The Dominate was the "despotic" latter phase of government in the ancient Roman Empire from the conclusion of the Third Century Crisis of 235-284 until the formal date of the collapse of the Western Empire in AD 476. It followed the period known as the Principate. In the Eastern half of the Empire, and especially from the time of Justinian I, the system of the Dominate evolved into Byzantine absolutism.
it is derived from the Latin dominus, meaning lord or master, an owner versus his slave - this had been used sycophantically to address emperors from the Julio-Claudian (first) dynasty on, but not used by them as a style - Tiberius in particular is said to have reviled it openly. It became common under Diocletian, who is therefore a logical choice as the first ruler of the "early" dominate. Historian David Potter describes the transformation of government under Diocletian when describing the shifts in imagery the Emperor used to display his power (in this case the building of a huge new palace at Sirmium).
During the Principate - the first period of the Roman Empire - the formalities of the constitutionally-never-abolished Roman Republic were still very much the "politically correct" image of Imperial government. It has also often been said to have ended after the 235-284 ADCrisis of the Third Century, which concluded when Diocletian established himself as Emperor. Moving the notion of the Emperor away from the republican forms of the Empire's first three centuries, Diocletian introduced a novel system of joint rule by four monarchs.
The Tetrarchy, and he and his colleagues and his successors (in two imperial territories, east and west, not four) chose to stop using the title princeps. Instead, they openly displayed the naked face of Imperial power, adopting a Hellenistic style of government more influenced by the veneration of the Eastern potentates of ancient Egypt and Persia than by the heritage of civic collegiality amongst the Roman governing class passed down from the days of the "uncrowned" Roman Republic.
Emperors of the Principate, emulating Augustus in his fiction of a republican government, created the idea of the Emperor as a concentration of the various civil and military offices upon one individual, nevertheless hiding any autocratic or despotic connotations by the preservation of the Senate and other facets of the Republican period, such as the annual paired consulship. After Diocletian, however, Emperors started to wear jeweled robes and shoes, in contrast with the simple toga praetexta used by Principate Emperors in emulation of Augustus.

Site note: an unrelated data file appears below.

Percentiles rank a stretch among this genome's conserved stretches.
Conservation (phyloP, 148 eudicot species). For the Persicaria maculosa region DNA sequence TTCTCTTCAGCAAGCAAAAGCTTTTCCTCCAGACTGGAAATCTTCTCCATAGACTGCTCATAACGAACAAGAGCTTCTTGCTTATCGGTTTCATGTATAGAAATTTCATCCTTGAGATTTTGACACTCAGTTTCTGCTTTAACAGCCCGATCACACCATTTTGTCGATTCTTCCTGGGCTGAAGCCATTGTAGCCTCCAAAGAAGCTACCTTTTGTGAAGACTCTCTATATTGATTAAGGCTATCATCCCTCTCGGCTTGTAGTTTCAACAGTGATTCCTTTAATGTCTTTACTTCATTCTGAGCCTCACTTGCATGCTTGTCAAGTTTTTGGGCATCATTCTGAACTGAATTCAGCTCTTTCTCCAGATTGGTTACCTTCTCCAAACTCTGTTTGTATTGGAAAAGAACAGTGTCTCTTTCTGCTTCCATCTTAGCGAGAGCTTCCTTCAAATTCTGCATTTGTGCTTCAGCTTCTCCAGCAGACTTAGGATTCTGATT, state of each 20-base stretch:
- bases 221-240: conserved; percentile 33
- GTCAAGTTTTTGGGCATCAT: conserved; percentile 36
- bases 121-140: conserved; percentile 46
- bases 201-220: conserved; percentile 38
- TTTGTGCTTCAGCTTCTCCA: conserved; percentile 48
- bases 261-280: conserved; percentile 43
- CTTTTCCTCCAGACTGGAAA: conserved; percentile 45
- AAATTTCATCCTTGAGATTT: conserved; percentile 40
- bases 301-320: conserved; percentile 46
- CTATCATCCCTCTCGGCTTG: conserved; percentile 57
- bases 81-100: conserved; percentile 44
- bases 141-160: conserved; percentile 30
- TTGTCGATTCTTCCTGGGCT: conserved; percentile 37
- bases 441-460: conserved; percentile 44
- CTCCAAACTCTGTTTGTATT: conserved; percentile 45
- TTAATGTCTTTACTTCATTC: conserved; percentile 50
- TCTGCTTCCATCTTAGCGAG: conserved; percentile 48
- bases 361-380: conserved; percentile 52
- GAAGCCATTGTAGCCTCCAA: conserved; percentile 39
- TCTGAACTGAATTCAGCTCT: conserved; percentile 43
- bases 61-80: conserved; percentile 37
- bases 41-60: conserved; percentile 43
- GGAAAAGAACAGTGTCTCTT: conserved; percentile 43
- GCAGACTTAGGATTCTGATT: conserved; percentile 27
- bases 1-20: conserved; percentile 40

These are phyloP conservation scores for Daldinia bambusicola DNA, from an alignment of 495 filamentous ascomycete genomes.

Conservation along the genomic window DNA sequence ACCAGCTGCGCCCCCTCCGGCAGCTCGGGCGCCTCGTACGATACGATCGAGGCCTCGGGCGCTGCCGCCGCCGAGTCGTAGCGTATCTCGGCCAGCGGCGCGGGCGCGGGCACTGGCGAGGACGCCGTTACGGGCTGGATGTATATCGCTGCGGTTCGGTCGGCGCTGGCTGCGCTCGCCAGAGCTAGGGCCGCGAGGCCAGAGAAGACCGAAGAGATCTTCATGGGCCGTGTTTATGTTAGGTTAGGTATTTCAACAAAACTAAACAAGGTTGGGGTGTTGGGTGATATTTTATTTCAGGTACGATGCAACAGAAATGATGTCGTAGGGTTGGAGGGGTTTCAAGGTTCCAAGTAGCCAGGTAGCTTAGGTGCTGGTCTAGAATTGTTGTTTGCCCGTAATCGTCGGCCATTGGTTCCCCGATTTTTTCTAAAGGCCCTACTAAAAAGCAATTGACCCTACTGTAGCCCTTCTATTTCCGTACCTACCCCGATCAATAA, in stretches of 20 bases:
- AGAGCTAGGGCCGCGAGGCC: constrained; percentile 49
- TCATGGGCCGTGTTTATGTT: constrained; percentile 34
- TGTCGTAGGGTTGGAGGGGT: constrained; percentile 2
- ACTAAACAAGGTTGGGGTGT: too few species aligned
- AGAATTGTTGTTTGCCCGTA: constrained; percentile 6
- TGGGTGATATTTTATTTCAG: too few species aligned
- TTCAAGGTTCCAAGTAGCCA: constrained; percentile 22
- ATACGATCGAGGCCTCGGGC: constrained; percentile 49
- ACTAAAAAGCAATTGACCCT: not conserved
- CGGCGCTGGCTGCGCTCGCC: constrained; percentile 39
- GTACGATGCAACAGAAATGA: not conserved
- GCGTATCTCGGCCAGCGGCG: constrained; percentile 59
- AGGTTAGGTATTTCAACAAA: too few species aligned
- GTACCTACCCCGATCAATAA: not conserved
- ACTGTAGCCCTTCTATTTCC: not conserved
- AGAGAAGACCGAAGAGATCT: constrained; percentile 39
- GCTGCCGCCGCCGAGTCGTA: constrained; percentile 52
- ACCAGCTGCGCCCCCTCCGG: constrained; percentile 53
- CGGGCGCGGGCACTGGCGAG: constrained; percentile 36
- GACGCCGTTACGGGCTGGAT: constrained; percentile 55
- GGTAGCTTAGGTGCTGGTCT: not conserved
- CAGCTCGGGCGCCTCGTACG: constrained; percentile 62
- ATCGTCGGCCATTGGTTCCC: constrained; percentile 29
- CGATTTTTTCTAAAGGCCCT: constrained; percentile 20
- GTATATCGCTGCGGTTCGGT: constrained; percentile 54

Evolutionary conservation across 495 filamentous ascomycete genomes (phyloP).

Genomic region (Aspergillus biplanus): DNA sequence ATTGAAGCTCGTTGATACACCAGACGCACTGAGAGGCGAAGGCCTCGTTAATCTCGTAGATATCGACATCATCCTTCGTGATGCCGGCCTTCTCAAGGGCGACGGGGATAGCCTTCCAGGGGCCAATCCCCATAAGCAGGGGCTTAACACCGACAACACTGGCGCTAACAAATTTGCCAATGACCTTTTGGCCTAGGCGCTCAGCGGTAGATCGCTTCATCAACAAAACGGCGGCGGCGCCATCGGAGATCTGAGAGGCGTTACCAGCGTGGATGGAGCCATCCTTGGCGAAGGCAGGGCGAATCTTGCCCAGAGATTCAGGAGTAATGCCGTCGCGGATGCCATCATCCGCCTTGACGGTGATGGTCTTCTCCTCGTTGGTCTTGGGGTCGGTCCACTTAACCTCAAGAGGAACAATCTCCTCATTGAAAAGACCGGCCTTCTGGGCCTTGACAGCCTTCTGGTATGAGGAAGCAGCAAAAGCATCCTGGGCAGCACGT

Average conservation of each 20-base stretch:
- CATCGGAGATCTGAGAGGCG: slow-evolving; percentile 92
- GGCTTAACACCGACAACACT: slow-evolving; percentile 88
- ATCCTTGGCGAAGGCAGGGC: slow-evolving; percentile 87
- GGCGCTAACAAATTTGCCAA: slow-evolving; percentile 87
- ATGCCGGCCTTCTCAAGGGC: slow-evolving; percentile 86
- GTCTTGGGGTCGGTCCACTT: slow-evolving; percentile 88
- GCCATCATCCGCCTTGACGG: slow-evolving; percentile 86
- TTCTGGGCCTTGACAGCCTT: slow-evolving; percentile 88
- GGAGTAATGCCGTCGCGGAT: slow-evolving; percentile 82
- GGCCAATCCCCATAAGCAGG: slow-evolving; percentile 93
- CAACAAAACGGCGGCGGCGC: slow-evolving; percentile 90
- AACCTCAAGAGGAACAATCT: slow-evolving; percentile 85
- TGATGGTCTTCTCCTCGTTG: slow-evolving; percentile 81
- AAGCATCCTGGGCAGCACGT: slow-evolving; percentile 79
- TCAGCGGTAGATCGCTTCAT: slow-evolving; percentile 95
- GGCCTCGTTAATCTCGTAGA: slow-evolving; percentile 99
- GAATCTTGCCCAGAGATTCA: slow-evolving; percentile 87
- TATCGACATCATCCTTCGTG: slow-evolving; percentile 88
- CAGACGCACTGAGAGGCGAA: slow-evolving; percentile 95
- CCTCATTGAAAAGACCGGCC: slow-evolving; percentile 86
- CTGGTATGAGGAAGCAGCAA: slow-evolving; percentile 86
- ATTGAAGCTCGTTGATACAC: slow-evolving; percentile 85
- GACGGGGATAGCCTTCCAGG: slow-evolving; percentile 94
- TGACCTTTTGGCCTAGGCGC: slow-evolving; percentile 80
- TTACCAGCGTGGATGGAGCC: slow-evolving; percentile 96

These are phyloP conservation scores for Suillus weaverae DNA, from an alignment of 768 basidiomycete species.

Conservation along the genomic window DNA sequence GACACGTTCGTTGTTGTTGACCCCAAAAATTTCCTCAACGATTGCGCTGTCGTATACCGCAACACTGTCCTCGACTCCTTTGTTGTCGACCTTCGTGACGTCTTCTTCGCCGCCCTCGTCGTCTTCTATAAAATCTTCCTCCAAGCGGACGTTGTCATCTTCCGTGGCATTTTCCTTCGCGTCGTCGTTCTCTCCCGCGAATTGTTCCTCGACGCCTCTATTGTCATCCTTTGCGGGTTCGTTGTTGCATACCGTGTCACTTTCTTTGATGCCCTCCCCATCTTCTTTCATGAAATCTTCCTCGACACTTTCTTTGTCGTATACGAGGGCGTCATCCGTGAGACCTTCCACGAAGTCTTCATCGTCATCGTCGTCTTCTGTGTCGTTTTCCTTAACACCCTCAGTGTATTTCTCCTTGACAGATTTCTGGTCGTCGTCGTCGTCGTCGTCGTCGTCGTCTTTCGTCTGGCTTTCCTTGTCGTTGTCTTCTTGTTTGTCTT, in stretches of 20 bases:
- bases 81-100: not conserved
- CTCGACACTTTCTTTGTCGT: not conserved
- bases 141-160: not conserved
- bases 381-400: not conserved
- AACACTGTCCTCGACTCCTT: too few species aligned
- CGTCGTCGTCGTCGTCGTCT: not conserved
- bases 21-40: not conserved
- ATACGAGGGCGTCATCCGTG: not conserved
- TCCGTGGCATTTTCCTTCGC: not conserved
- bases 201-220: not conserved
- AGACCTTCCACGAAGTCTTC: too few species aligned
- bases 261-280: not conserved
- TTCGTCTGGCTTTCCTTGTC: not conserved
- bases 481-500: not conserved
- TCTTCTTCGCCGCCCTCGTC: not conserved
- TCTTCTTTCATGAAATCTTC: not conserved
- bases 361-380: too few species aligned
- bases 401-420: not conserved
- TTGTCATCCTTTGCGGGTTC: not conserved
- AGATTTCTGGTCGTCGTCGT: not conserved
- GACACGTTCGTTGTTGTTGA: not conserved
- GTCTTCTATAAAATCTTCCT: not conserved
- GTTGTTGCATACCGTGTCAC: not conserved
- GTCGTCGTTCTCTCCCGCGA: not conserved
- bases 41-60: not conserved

Emperors inhabited luxurious palaces (the ruins of Diocletian's enormous palace in Dalmatia survive to this day; see Diocletian's Palace) and were surrounded by a court of individuals who, only due to the favor and proximity of the Emperor, attained the highest honorific titles and bureaucratic functions. In fact, many offices associated with the palatine life and that suggested intimate relationship with royalty eventually developed connotations of power, such as the offices of Chamberlain and Constable. The titles of Senator and Consul, after the loss of every residue of political power they had had in the Principate, became an honorific in the later Empire.
The adoption of Dominus as a formal title reflected the divine status (divus) that has come to be a prerogative of the Imperial position. Originally an exceptional honor awarded by the Senate to an Emperor posthumously, the elevation had devolved to an expected convention for still living Caesars. To dissuade the rebellions and usurpations of the Crisis of the Third Century, the Emperors sought the kind of divine legitimacy invoked by Eastern monarchies.
Emperors imported rituals such as kneeling before the Emperor, and kissing of the hem of the Imperial robe (proskynesis). After the personal adoption of Christianity by Constantine I (312), and its installation as the official state religion by Theodosius in 380, Imperial divinity became directly associated with the Christian Church. In the Eastern Roman Empire after AD 476, the symbiotic relation between the Imperial Crown in Constantinople and the Orthodox Church led to the distinctive character of the medieval Byzantine state.
Another clear symptom of the upgrading of the imperial status was the notion of the emperor as an incarnation of the majesty of Rome; thus lese majeste became high treason.
Present historians reject the interpretation of the transition from Principate to Dominate as a clear, easily definable break (cf. Late Antiquity). Rather, they now characterize it as a much more subtle, gradual transformation, in which Diocletian's reforms of the Imperial office, while significant, are but one point on a sliding scale.the distinction between two primary phases of Imperial government in Rome remains an important and useful one.
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